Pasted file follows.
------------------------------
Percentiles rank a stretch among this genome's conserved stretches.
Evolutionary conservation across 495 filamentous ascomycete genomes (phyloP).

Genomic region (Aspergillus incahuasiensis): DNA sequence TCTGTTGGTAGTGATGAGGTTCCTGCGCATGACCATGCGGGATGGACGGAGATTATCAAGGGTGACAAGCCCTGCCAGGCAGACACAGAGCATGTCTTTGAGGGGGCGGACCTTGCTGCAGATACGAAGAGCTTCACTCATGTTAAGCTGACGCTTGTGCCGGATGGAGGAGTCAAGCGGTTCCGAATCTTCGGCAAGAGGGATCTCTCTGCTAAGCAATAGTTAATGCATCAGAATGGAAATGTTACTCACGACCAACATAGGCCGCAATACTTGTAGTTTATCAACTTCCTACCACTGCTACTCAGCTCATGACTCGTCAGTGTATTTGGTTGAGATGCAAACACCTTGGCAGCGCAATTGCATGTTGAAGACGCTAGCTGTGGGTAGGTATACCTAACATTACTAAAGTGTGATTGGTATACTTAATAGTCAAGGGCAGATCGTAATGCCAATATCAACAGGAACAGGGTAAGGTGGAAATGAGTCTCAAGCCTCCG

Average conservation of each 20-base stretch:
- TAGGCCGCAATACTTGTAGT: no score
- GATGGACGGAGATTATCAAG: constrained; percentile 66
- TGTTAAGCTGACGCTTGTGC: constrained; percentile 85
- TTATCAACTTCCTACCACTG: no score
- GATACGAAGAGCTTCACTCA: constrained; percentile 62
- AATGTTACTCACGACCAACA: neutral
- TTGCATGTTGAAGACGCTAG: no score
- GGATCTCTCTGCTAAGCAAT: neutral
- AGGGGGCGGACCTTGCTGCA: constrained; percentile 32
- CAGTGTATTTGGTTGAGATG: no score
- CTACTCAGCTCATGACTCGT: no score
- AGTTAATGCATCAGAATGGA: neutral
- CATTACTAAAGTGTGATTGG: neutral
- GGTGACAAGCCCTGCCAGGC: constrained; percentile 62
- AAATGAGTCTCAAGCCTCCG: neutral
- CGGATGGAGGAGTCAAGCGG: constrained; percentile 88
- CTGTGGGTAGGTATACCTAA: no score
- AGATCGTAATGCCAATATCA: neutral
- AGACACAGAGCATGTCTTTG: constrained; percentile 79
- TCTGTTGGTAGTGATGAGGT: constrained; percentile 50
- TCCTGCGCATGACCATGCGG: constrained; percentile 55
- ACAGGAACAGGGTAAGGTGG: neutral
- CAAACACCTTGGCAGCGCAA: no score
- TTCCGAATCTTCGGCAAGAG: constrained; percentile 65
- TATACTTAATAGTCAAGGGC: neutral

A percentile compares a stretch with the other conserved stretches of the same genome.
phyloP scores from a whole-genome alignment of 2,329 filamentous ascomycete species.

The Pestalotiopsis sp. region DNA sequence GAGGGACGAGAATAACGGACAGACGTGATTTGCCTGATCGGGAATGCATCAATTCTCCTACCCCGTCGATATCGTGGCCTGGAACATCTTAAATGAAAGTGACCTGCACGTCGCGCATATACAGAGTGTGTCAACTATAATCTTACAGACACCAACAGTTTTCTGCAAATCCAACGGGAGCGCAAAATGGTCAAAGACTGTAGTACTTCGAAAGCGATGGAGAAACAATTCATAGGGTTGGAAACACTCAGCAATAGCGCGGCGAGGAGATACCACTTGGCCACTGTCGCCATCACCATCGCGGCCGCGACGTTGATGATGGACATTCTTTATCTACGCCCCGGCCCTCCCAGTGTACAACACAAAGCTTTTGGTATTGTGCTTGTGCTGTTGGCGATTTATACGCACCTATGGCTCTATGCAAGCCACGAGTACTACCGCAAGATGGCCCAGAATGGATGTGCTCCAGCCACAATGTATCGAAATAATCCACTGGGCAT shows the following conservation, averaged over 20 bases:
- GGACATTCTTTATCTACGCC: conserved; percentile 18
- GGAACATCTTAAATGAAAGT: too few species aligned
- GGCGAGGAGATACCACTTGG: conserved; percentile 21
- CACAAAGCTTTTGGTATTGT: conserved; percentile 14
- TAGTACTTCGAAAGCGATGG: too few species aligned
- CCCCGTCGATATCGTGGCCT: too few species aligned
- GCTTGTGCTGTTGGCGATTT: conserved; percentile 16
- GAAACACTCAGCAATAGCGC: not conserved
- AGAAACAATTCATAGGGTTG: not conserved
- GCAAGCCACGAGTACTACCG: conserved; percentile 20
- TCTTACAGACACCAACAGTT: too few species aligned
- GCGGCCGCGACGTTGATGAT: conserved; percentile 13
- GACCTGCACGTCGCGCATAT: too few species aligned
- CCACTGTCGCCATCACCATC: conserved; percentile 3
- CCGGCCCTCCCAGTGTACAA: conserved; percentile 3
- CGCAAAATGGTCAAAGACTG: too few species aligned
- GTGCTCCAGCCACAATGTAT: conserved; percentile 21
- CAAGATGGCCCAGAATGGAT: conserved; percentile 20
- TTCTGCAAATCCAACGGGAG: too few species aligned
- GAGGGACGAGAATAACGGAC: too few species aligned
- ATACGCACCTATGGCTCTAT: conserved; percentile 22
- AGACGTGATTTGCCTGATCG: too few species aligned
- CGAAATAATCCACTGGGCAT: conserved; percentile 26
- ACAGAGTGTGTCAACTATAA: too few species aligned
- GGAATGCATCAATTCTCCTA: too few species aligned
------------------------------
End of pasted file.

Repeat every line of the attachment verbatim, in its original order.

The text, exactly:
Percentiles rank a stretch among this genome's conserved stretches.
Evolutionary conservation across 495 filamentous ascomycete genomes (phyloP).

Genomic region (Aspergillus incahuasiensis): DNA sequence TCTGTTGGTAGTGATGAGGTTCCTGCGCATGACCATGCGGGATGGACGGAGATTATCAAGGGTGACAAGCCCTGCCAGGCAGACACAGAGCATGTCTTTGAGGGGGCGGACCTTGCTGCAGATACGAAGAGCTTCACTCATGTTAAGCTGACGCTTGTGCCGGATGGAGGAGTCAAGCGGTTCCGAATCTTCGGCAAGAGGGATCTCTCTGCTAAGCAATAGTTAATGCATCAGAATGGAAATGTTACTCACGACCAACATAGGCCGCAATACTTGTAGTTTATCAACTTCCTACCACTGCTACTCAGCTCATGACTCGTCAGTGTATTTGGTTGAGATGCAAACACCTTGGCAGCGCAATTGCATGTTGAAGACGCTAGCTGTGGGTAGGTATACCTAACATTACTAAAGTGTGATTGGTATACTTAATAGTCAAGGGCAGATCGTAATGCCAATATCAACAGGAACAGGGTAAGGTGGAAATGAGTCTCAAGCCTCCG

Average conservation of each 20-base stretch:
- TAGGCCGCAATACTTGTAGT: no score
- GATGGACGGAGATTATCAAG: constrained; percentile 66
- TGTTAAGCTGACGCTTGTGC: constrained; percentile 85
- TTATCAACTTCCTACCACTG: no score
- GATACGAAGAGCTTCACTCA: constrained; percentile 62
- AATGTTACTCACGACCAACA: neutral
- TTGCATGTTGAAGACGCTAG: no score
- GGATCTCTCTGCTAAGCAAT: neutral
- AGGGGGCGGACCTTGCTGCA: constrained; percentile 32
- CAGTGTATTTGGTTGAGATG: no score
- CTACTCAGCTCATGACTCGT: no score
- AGTTAATGCATCAGAATGGA: neutral
- CATTACTAAAGTGTGATTGG: neutral
- GGTGACAAGCCCTGCCAGGC: constrained; percentile 62
- AAATGAGTCTCAAGCCTCCG: neutral
- CGGATGGAGGAGTCAAGCGG: constrained; percentile 88
- CTGTGGGTAGGTATACCTAA: no score
- AGATCGTAATGCCAATATCA: neutral
- AGACACAGAGCATGTCTTTG: constrained; percentile 79
- TCTGTTGGTAGTGATGAGGT: constrained; percentile 50
- TCCTGCGCATGACCATGCGG: constrained; percentile 55
- ACAGGAACAGGGTAAGGTGG: neutral
- CAAACACCTTGGCAGCGCAA: no score
- TTCCGAATCTTCGGCAAGAG: constrained; percentile 65
- TATACTTAATAGTCAAGGGC: neutral

A percentile compares a stretch with the other conserved stretches of the same genome.
phyloP scores from a whole-genome alignment of 2,329 filamentous ascomycete species.

The Pestalotiopsis sp. region DNA sequence GAGGGACGAGAATAACGGACAGACGTGATTTGCCTGATCGGGAATGCATCAATTCTCCTACCCCGTCGATATCGTGGCCTGGAACATCTTAAATGAAAGTGACCTGCACGTCGCGCATATACAGAGTGTGTCAACTATAATCTTACAGACACCAACAGTTTTCTGCAAATCCAACGGGAGCGCAAAATGGTCAAAGACTGTAGTACTTCGAAAGCGATGGAGAAACAATTCATAGGGTTGGAAACACTCAGCAATAGCGCGGCGAGGAGATACCACTTGGCCACTGTCGCCATCACCATCGCGGCCGCGACGTTGATGATGGACATTCTTTATCTACGCCCCGGCCCTCCCAGTGTACAACACAAAGCTTTTGGTATTGTGCTTGTGCTGTTGGCGATTTATACGCACCTATGGCTCTATGCAAGCCACGAGTACTACCGCAAGATGGCCCAGAATGGATGTGCTCCAGCCACAATGTATCGAAATAATCCACTGGGCAT shows the following conservation, averaged over 20 bases:
- GGACATTCTTTATCTACGCC: conserved; percentile 18
- GGAACATCTTAAATGAAAGT: too few species aligned
- GGCGAGGAGATACCACTTGG: conserved; percentile 21
- CACAAAGCTTTTGGTATTGT: conserved; percentile 14
- TAGTACTTCGAAAGCGATGG: too few species aligned
- CCCCGTCGATATCGTGGCCT: too few species aligned
- GCTTGTGCTGTTGGCGATTT: conserved; percentile 16
- GAAACACTCAGCAATAGCGC: not conserved
- AGAAACAATTCATAGGGTTG: not conserved
- GCAAGCCACGAGTACTACCG: conserved; percentile 20
- TCTTACAGACACCAACAGTT: too few species aligned
- GCGGCCGCGACGTTGATGAT: conserved; percentile 13
- GACCTGCACGTCGCGCATAT: too few species aligned
- CCACTGTCGCCATCACCATC: conserved; percentile 3
- CCGGCCCTCCCAGTGTACAA: conserved; percentile 3
- CGCAAAATGGTCAAAGACTG: too few species aligned
- GTGCTCCAGCCACAATGTAT: conserved; percentile 21
- CAAGATGGCCCAGAATGGAT: conserved; percentile 20
- TTCTGCAAATCCAACGGGAG: too few species aligned
- GAGGGACGAGAATAACGGAC: too few species aligned
- ATACGCACCTATGGCTCTAT: conserved; percentile 22
- AGACGTGATTTGCCTGATCG: too few species aligned
- CGAAATAATCCACTGGGCAT: conserved; percentile 26
- ACAGAGTGTGTCAACTATAA: too few species aligned
- GGAATGCATCAATTCTCCTA: too few species aligned